7. 15 hours ago, Janissary said:

    GW, Collin, CJ (and others whom I may have missed); 


    First of all, remembering myself as a teenager fascinated with US naval aviation (and not growing up in the U.S.), it still feels surreal to be hanging out with folks like you who were a part of the real thing, right in the middle of the action. My parents still have the Betamax tapes of CNN news from the first gulf war where I would sit in front of the TV for hours and record anything that had to with the air campaign. The first time I touched a Tomcat was in 2007 in San Diego on USS Midway. It was electric. I was overwhelmed with emotions. My knees shook. I kissed the damn thing - no kidding. You probably find all that weird, but I guess when you're fascinated with something in your formative years with next to zero access to it, this happens. Anyway...


    Two things I am curious about:


    (1) When you were in the Navy, did you know that the Tomcat was a legend and it would amass this amount of interest from the general public? If you knew that, did it also impress you that way when you were enlisted, or was it just a piece of loud machinery that was your 'job'? What kind of a connection did you have with the Tomcat? Did you build plastic models of it at all? Did you take pictures of the jets for your own reference 'just in case'?


    (2) Besides these modeling-related pages and the facebook pages I've seen for various squadrons for current and former service members to connect, what other active communities (online or not) are there where naval aviation, the aircrafts, your day to day work etc. are a central topic of interest?  Basically, what other podiums are there where the audience is interested in the details of your life as a service member in the Navy. I guess I am trying to figure out if modeling communities like ARC are significant in 'keeping the memories alive'.  


    1. When I joined the Navy (back in 1984!) I had a pretty clear idea what I wanted to do (Aviation Electronics Technician) and that's what I signed up for. I had a couple of years of community college including some electronics courses (telcom major) so that gave me an advantage once I got to "A" school. I asked for Tomcats and East coast and got both. After finishing F-14 FRAMP (Fleet Readiness Aviation Maintenance Personnel) school at VF-101, I reported to VF-33 in April '85. This was well before the movie "TOPGUN" came out. As soon as I got my orders, I found a 1/72 kit of a VF-33 Tomcat that I built in the barracks. That was the  "Batmobile" scheme and that bird hit the ramp while landing on the America while I was in FRAMP. It came back to the squadron after rework in early '88 shortly before I transferred, but had been repainted into the low vis scheme. Mostly I built 1/700 WW2 ships while in the barracks, easier to build and display in the limited space I had. These days I mostly build 1/48 WW2 aircraft, though lately the tank bug has bitten me. Currently working on the Bronco M24 Chaffee (Early version). Last kit finished was the Tamiya M4A3E8 (WW2 version, great kit). Anyways I had a knack for troubleshooting which was good because most of our gripes were wiring related.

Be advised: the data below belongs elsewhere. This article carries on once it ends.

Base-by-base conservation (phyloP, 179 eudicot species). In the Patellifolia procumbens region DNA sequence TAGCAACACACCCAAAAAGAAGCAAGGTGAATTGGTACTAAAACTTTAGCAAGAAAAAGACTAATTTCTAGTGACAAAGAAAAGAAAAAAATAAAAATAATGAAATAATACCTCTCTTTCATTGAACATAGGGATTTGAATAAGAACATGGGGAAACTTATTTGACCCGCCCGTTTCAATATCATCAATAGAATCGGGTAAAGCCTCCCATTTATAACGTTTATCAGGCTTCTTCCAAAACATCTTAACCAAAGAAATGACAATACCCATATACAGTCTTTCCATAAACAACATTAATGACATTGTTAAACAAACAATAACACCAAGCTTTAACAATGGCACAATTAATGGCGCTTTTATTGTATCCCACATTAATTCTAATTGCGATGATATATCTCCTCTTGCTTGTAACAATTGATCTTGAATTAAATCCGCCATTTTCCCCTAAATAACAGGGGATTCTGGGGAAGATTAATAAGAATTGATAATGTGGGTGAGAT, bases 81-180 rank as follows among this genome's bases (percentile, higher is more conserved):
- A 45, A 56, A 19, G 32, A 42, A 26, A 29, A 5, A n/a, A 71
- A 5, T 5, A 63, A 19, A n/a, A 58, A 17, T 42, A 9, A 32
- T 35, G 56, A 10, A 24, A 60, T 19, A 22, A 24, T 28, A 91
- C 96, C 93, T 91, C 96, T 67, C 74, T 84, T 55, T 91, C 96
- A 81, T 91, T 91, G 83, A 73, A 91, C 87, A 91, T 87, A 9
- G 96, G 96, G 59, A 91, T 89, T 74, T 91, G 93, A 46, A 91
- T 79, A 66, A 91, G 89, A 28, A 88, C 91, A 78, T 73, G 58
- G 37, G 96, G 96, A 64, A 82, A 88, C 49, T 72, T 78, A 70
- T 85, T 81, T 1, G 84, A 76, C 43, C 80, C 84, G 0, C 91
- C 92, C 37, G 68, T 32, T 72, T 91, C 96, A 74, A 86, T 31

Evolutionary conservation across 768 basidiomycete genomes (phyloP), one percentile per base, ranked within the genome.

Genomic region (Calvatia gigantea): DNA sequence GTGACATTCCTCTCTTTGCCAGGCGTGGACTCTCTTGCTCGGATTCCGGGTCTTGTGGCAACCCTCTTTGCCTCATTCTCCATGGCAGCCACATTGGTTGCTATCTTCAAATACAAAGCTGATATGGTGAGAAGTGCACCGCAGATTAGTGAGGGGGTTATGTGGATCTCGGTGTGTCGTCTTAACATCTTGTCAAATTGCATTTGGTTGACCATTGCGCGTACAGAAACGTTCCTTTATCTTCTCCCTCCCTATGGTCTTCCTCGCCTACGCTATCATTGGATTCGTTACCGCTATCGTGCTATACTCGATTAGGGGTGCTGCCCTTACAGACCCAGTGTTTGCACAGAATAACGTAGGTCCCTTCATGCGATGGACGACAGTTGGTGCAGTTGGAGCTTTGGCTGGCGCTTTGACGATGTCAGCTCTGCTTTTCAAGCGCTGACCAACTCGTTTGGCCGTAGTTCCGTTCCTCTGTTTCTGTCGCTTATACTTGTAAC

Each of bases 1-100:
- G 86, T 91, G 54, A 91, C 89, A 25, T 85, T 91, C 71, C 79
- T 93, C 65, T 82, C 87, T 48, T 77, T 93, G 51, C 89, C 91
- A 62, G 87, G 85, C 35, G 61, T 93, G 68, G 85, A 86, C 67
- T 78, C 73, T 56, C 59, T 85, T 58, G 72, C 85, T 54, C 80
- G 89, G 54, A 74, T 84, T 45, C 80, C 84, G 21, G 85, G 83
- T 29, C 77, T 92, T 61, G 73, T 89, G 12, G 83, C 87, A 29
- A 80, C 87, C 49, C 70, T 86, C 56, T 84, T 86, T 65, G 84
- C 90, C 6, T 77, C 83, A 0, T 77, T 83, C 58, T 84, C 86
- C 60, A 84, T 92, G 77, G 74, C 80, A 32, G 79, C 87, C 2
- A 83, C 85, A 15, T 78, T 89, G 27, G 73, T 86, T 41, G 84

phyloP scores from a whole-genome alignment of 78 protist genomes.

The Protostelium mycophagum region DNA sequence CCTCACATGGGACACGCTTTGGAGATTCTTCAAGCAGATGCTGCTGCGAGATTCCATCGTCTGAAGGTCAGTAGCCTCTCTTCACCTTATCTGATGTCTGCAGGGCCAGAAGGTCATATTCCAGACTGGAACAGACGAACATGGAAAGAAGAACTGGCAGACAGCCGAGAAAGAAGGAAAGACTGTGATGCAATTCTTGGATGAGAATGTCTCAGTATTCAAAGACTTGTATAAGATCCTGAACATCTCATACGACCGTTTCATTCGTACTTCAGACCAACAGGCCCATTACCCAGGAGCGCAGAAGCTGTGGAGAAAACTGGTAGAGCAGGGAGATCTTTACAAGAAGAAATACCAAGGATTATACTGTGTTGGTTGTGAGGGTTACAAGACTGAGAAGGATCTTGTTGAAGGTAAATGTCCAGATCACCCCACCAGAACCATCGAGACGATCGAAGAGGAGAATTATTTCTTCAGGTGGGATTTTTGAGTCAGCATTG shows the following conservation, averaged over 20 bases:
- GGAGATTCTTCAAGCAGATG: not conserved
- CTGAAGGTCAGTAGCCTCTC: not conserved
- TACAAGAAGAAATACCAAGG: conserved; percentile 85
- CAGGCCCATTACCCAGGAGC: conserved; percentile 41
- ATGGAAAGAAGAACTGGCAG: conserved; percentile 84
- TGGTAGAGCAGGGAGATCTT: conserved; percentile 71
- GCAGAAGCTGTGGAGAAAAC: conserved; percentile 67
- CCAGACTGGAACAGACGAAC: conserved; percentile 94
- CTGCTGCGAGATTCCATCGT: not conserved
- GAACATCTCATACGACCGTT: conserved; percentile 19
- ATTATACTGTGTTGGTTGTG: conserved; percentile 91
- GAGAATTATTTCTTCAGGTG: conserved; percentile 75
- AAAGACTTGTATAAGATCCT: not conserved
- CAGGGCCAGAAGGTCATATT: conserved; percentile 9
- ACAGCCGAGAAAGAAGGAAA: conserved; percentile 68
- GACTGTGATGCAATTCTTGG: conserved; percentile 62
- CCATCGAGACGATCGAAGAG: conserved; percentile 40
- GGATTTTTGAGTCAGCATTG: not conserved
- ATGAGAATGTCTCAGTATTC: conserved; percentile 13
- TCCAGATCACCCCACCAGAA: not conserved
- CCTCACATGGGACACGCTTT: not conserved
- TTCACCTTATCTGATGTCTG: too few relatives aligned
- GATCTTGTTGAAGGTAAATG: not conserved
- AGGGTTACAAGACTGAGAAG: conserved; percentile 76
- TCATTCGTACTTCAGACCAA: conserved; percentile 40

And make no mistake, all aircraft, Tomcats included are living things. They have distinct personalities and moods. Tomcats generally wanted to fly, fly fly. The longer they sat on the deck the crankier they'd get. I had my favorites and I had some that were just a cast iron biatch to work on. Hard to describe and maybe it sounds silly, but I believe it.


    2. I belong to a few veteran groups on Facebook, most have to do with naval aviation. It's been interesting reconnecting with people I hadn't heard from in decades. For now that is enough. My day job keep me plenty busy though pages like this are nice for a quick break. It's not all fun and games though, pretty much anyone that has worked on the roof is now dealing with various service connected health issues. Hearing loss is a given, as is tinnitus. I took a bad fall off the wing of a Tomcat and ended up in Portsmouth Naval hospital. About half of my current team are former maintainers and pretty much all of us either have a VA rating or are in the process of getting one. That said, I'd do it all again in a second. Best job I've ever had. Worst living conditions and lowest pay though. Typical military BS that is common to all services. To be honest I wasn't the greatest sailor (in terms of military bearing) during my junior enlisted days. My ability to fix broken jets got me out off some otherwise hot water, lol. Later on it all clicked and I was much more squared away on shore duty. I got married during that time and had no desire to go back to sea so I got out after my shore tour. Fortunately that was at Pax River and I've pretty much been here ever since, first as a support contractor and now as a Navy civilian. Yeah there was a little side trip in the entertainment software business but when that ran it's course I came back to Pax. It's been a interesting ride, and I'm about to return to my roots in the tail hook world after 12 years of unmanned stuff.